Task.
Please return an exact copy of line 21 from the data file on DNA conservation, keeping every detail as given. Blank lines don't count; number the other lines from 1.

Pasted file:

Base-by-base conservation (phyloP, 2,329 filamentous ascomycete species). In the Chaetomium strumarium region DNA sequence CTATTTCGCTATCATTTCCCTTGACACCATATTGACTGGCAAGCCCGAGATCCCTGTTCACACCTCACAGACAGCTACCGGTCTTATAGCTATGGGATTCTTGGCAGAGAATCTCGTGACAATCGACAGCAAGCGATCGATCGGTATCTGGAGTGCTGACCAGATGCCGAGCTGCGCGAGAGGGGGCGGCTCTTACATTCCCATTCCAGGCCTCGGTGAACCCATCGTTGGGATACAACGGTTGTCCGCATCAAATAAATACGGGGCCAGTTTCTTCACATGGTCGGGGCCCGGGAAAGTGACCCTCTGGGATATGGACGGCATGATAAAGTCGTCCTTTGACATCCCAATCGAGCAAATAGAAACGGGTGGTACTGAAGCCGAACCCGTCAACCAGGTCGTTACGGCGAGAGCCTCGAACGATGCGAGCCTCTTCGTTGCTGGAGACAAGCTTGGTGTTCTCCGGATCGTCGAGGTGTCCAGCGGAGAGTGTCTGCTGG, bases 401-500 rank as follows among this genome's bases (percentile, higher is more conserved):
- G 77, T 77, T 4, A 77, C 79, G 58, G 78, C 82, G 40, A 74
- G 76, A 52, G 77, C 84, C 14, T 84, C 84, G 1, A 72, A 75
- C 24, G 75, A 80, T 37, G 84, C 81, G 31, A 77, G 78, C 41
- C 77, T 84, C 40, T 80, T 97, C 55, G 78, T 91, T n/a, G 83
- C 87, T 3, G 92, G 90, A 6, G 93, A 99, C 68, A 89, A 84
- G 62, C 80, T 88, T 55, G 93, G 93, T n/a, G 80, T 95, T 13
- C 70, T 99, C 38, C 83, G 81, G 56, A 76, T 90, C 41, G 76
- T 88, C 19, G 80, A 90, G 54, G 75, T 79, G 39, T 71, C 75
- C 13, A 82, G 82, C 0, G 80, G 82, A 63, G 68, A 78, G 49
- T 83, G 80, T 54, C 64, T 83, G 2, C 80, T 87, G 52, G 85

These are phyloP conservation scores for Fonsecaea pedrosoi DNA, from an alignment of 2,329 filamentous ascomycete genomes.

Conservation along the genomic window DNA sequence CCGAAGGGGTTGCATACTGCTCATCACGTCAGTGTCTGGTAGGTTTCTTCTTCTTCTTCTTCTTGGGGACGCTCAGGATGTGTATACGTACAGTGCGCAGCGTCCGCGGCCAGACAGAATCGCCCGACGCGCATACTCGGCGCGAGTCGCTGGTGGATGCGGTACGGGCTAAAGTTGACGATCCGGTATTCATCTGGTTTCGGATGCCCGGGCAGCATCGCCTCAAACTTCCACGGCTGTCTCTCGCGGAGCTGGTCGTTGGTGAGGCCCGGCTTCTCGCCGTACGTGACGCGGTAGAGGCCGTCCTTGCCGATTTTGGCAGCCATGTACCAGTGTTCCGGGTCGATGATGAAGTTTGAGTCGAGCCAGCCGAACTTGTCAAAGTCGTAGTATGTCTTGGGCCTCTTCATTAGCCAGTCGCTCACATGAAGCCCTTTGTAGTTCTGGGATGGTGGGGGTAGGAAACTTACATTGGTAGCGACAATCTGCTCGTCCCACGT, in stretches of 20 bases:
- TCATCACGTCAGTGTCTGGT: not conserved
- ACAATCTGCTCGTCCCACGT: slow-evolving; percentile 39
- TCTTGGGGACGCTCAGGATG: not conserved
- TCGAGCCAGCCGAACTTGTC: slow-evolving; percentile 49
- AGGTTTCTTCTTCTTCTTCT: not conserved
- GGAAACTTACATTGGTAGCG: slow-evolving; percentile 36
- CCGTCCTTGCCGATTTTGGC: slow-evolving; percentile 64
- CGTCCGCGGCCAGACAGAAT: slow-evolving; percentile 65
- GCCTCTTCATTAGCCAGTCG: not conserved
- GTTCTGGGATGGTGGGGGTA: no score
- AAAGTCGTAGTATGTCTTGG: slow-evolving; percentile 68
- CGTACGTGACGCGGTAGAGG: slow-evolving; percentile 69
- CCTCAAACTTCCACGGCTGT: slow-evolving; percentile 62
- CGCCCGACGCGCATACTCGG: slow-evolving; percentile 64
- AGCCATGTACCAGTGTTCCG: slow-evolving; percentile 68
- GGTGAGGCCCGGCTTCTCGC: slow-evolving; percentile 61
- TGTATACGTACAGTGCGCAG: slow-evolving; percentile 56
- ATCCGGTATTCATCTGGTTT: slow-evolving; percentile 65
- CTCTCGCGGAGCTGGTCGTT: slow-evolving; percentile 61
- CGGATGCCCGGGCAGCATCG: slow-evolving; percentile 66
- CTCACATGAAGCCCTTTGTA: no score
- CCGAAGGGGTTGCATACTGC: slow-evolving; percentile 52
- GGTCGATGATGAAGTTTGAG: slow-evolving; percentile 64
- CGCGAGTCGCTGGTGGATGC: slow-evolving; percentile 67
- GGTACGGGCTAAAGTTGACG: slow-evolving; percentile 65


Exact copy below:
- CGTCCGCGGCCAGACAGAAT: slow-evolving; percentile 65